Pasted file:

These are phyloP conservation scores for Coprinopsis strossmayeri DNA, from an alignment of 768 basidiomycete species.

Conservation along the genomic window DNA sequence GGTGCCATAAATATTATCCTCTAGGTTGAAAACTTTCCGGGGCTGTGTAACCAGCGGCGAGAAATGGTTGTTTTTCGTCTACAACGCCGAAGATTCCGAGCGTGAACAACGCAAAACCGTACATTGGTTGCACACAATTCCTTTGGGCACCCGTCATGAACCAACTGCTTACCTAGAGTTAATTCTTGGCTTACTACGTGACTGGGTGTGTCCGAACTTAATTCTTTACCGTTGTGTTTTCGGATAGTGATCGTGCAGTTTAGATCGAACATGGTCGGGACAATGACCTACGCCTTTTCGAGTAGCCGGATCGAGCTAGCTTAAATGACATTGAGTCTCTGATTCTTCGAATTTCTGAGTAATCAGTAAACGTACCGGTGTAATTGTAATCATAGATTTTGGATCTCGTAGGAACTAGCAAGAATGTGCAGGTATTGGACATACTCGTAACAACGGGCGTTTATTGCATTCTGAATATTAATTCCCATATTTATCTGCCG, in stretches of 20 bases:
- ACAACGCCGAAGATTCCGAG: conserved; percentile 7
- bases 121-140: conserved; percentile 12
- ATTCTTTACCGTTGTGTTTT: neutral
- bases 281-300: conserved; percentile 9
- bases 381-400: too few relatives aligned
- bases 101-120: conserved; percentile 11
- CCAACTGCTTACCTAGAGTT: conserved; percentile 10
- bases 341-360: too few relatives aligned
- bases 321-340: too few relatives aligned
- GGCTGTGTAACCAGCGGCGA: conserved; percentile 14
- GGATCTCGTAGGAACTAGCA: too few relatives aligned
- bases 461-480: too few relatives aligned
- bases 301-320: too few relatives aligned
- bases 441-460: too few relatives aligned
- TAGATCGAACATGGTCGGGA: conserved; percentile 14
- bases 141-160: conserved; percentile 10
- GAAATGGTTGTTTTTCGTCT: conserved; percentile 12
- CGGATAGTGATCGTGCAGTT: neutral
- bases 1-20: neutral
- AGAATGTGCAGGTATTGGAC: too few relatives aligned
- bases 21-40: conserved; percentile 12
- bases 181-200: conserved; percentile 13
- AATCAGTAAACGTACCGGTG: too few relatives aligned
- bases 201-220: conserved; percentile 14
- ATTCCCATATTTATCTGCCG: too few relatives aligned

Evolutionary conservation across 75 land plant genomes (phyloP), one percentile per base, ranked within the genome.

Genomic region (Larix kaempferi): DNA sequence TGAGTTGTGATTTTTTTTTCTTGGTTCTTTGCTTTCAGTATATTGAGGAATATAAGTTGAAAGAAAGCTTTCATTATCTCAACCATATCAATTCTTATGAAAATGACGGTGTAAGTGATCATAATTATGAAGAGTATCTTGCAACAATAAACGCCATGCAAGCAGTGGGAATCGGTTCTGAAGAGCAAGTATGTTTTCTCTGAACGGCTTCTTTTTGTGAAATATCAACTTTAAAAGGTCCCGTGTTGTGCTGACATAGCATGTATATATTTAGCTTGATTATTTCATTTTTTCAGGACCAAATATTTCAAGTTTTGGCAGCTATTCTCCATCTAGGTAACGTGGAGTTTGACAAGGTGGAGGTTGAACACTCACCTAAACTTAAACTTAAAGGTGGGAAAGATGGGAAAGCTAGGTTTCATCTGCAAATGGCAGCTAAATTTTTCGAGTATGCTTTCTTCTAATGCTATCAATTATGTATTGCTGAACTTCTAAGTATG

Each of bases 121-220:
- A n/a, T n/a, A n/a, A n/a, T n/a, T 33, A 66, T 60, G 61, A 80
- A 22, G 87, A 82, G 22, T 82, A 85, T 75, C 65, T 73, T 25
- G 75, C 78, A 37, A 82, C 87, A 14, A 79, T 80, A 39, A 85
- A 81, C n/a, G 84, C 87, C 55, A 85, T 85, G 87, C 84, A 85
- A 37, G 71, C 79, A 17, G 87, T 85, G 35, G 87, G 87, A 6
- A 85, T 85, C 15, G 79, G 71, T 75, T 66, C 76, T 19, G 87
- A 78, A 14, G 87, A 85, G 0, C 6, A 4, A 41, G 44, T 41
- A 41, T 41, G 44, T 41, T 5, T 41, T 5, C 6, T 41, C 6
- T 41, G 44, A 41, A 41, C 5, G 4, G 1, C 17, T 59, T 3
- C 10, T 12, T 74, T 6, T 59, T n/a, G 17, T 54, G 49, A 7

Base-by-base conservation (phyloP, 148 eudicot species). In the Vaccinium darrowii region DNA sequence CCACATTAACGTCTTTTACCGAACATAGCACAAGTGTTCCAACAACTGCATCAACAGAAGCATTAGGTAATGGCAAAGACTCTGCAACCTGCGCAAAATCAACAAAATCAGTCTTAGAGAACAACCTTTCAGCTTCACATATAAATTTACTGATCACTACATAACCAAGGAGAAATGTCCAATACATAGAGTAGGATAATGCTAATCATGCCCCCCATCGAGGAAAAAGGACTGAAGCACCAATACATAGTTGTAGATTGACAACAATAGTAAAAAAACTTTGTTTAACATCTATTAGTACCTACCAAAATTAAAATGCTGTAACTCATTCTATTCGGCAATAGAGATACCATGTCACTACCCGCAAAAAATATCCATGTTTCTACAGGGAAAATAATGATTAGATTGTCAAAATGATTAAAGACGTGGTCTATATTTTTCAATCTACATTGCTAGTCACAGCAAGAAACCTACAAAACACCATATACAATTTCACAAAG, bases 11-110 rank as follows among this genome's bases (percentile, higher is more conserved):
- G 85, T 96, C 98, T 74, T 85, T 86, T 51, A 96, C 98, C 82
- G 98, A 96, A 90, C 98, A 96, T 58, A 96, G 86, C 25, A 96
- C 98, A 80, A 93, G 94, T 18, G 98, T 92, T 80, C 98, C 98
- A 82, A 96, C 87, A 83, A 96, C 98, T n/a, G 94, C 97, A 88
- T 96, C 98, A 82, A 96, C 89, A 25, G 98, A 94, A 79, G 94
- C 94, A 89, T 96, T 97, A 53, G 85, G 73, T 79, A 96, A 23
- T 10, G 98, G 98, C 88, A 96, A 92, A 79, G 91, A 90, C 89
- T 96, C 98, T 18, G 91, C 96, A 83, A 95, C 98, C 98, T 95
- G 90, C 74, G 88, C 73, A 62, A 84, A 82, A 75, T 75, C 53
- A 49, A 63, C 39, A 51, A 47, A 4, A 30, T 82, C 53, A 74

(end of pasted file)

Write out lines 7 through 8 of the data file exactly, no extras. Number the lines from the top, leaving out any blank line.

- bases 381-400: too few relatives aligned
- bases 101-120: conserved; percentile 11